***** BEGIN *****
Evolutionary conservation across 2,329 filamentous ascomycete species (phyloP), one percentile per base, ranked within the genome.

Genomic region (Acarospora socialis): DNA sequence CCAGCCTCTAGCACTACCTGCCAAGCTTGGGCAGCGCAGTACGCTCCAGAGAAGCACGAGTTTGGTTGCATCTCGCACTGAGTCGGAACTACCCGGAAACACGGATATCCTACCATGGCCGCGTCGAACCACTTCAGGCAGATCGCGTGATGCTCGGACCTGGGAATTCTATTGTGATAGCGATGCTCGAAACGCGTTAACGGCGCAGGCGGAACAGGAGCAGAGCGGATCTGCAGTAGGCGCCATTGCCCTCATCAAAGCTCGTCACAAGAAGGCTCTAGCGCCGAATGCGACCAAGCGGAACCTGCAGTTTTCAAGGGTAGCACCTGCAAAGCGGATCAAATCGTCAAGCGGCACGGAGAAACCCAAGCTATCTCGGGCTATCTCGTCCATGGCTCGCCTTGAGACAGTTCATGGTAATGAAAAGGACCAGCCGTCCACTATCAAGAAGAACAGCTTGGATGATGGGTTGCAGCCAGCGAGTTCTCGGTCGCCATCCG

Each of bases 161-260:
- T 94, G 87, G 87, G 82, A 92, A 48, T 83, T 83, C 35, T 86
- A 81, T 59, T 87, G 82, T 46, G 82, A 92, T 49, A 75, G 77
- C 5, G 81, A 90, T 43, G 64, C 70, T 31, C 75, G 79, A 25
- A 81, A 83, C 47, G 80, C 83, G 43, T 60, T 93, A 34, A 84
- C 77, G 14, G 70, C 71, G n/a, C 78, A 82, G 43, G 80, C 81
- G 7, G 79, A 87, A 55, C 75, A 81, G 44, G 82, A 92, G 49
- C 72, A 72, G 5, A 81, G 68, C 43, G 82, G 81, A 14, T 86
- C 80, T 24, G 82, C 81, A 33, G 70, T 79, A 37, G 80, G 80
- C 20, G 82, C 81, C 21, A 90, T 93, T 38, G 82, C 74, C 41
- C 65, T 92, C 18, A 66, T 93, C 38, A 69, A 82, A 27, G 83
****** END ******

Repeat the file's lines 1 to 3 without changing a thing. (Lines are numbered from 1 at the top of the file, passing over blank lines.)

Evolutionary conservation across 2,329 filamentous ascomycete species (phyloP), one percentile per base, ranked within the genome.

Genomic region (Acarospora socialis): DNA sequence CCAGCCTCTAGCACTACCTGCCAAGCTTGGGCAGCGCAGTACGCTCCAGAGAAGCACGAGTTTGGTTGCATCTCGCACTGAGTCGGAACTACCCGGAAACACGGATATCCTACCATGGCCGCGTCGAACCACTTCAGGCAGATCGCGTGATGCTCGGACCTGGGAATTCTATTGTGATAGCGATGCTCGAAACGCGTTAACGGCGCAGGCGGAACAGGAGCAGAGCGGATCTGCAGTAGGCGCCATTGCCCTCATCAAAGCTCGTCACAAGAAGGCTCTAGCGCCGAATGCGACCAAGCGGAACCTGCAGTTTTCAAGGGTAGCACCTGCAAAGCGGATCAAATCGTCAAGCGGCACGGAGAAACCCAAGCTATCTCGGGCTATCTCGTCCATGGCTCGCCTTGAGACAGTTCATGGTAATGAAAAGGACCAGCCGTCCACTATCAAGAAGAACAGCTTGGATGATGGGTTGCAGCCAGCGAGTTCTCGGTCGCCATCCG

Each of bases 161-260: